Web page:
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Blow’d up good, blow’d up real good

We had an early breakfast—as early as you can have it, it starts at nine; the Germans were leaving, four hour drive to Frankfurt, pretty sweet.

Mild but overcast.  Drove south to Cluny, meandering along a two lane highway through farms and forest.  Passed over a mountain on the way, fog and rain, but at Cluny it was bright and 12C.  Cluny, an abbey, was physically established around 908, although many ruins there date to the Merovingians and earlier.  In the context of being an abbey it went through three transitions, becoming the largest and most powerful abbey in Christendom by the 1200s.  After the revolution (during which it was sacked and much of the archives burnt) it was sold as private property, in a  shake-up of traditional authority, and despite its enormous size it was believe it or not detonated for masonry.  Not long thereafter it made a shift back into state property and thus began a long, and ongoing process of restoration.  All that physically remains, in the medieval state, is part of the transept.  That one remains is but ten per cent of the original building: It was huge, huge huge, the biggest church in Europe until St. Peter’s was built, and despite the fact that it is essentially a ruins, the visit is absolutely worthwhile.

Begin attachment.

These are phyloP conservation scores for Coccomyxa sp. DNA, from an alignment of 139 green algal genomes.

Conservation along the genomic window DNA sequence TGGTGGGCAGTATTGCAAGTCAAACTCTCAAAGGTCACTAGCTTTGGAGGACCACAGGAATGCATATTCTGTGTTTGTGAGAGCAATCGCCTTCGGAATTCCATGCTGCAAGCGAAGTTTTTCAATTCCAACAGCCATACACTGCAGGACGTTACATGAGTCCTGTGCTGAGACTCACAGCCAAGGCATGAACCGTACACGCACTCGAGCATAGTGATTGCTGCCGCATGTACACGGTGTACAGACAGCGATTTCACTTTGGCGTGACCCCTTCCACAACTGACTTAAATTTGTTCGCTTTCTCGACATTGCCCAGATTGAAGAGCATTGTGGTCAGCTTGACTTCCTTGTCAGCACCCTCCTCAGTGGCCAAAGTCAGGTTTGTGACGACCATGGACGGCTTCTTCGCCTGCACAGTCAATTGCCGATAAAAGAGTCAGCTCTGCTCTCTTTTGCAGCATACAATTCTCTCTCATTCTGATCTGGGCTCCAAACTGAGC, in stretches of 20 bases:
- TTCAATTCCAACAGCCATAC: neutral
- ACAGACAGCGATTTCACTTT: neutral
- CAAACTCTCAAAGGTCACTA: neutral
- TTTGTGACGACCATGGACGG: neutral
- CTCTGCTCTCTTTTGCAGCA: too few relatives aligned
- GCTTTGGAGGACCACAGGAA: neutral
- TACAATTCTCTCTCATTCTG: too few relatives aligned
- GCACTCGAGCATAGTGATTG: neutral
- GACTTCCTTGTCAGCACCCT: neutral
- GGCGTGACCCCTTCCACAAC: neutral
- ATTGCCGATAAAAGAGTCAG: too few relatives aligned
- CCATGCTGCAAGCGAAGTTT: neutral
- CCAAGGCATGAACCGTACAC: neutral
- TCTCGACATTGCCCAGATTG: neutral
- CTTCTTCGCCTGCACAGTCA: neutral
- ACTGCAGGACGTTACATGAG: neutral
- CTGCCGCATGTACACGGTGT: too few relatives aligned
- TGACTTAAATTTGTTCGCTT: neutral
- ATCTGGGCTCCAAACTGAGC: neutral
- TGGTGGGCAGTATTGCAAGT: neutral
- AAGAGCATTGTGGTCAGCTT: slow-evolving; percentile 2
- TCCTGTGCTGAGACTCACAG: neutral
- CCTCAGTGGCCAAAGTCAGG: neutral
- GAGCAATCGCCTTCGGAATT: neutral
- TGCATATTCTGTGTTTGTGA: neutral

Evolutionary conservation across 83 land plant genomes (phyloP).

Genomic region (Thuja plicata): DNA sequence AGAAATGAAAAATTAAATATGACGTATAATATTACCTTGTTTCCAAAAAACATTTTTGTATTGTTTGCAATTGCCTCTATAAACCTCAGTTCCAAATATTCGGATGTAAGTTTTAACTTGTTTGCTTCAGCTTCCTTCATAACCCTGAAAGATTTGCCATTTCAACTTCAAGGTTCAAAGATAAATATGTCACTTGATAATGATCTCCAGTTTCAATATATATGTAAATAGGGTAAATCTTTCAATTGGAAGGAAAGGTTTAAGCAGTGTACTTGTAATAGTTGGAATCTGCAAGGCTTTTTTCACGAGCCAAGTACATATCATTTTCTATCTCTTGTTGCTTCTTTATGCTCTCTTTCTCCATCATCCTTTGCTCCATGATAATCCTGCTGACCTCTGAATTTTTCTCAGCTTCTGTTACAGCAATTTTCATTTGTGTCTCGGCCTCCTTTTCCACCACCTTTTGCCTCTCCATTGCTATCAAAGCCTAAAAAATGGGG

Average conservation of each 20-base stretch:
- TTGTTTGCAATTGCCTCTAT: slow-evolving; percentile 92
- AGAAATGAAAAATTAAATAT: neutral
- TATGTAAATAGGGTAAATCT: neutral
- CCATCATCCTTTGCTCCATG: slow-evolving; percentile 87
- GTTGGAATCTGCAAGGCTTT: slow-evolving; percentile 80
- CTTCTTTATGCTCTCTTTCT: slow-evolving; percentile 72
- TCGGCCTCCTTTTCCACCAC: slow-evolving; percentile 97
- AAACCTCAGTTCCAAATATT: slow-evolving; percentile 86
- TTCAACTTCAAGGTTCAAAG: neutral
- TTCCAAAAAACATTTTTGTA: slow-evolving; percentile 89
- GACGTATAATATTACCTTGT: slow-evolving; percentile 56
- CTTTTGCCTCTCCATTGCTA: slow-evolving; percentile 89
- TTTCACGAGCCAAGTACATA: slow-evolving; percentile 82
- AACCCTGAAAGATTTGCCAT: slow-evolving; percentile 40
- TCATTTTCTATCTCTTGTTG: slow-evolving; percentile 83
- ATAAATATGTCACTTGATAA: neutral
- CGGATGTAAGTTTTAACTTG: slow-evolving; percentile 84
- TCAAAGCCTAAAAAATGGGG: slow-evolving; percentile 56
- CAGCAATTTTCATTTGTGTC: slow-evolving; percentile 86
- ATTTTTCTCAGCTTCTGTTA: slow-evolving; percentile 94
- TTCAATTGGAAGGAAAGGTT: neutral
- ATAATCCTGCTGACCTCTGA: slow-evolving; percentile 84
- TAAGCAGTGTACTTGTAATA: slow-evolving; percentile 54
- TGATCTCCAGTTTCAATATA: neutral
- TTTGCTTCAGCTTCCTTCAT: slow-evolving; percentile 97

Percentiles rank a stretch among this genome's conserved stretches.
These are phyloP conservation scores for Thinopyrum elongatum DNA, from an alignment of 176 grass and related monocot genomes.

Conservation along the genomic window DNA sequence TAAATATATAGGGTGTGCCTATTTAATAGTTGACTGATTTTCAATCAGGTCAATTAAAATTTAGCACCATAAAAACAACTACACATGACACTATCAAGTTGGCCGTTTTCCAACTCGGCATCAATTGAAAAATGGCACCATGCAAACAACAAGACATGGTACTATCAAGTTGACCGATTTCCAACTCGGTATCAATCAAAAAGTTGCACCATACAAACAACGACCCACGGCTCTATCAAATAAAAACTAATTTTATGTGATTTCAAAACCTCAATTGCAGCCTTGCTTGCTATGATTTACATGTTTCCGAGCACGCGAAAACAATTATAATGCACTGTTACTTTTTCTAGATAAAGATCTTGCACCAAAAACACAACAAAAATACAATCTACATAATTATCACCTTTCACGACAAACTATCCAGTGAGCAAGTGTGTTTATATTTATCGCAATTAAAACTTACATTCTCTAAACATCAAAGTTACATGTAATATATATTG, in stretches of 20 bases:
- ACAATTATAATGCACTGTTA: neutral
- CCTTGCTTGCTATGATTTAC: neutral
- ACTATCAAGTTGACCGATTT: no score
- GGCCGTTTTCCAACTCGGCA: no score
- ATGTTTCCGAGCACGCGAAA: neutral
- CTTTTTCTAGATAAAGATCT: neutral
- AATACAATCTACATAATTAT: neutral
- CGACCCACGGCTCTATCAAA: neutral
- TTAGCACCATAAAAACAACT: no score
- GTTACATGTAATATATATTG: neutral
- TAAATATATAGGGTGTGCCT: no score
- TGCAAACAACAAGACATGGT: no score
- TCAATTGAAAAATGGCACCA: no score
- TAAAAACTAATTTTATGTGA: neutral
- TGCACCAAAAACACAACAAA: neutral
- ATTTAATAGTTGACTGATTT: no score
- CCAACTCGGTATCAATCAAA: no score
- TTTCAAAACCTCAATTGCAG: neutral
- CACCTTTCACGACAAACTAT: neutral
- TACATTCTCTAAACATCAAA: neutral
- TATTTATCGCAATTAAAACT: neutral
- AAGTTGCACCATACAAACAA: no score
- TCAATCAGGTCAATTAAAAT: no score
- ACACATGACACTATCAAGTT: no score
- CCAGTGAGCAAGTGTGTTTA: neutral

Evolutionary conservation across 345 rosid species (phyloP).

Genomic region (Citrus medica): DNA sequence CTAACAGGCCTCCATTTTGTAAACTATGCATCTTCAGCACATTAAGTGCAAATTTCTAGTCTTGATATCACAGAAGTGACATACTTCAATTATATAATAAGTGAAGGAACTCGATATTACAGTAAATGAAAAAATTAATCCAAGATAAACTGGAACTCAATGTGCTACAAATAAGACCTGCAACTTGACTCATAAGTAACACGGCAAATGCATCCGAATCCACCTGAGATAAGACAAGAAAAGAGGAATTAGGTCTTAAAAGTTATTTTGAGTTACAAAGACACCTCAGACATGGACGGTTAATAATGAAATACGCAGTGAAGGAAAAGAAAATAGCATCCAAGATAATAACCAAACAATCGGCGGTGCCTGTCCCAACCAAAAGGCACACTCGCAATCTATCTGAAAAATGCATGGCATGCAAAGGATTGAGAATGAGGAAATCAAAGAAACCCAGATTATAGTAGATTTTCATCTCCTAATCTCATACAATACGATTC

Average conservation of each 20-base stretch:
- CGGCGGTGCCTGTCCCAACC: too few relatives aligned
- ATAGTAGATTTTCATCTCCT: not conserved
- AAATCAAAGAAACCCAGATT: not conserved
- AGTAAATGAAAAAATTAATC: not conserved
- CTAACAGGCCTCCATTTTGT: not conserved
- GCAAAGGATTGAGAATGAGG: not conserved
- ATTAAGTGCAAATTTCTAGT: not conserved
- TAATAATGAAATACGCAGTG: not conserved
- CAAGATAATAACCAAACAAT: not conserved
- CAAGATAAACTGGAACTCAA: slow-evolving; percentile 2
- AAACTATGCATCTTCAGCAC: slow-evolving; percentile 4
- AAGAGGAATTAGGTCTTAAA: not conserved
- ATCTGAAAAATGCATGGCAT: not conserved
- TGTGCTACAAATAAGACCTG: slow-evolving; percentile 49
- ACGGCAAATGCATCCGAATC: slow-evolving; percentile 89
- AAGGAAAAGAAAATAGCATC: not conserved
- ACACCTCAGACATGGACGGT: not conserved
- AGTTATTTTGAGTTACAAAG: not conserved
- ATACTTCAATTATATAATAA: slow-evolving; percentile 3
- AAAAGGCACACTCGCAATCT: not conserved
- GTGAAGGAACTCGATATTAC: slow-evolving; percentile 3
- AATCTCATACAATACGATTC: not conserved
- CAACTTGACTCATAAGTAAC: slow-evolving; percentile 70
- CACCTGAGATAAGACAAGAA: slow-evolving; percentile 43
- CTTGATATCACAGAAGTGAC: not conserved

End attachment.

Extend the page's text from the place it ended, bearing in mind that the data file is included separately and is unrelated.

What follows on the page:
Afterwards we drove south towards Macon, stopping at Chateaux Berze.  From Macon we backtracked on a toll-road, then near Beaune west into Burgundy to the B&B.  The hosts did an in house dinner again.  Just us and a newlywed couple from Roanoke, Virginia.  A herb risotto with seared scallops, lamb tenderloin with grilled parsnips, two dollops on the side (one of braised eggplant, the other caramelized onion) and it rested on an onion latke, then for dessert a meringue with chestnut cream.  It was torture!

Last column standing


Inside the transept


St Eglise, built in the middle ages in Cluny to accommodate the “lay people”


But I know where everything is…


Standing where the original church in Cluny would have started from


Another Burgundy castle…


Thinking of Pop



Chateau Berze, from 991 AD, instrumental in creating the ramparts to protect Cluny.  Gunpowder took care of that…

The author of Here Hare has traveled to over 45 countries on six continents, and has lived in Canada, the UK and Australia.

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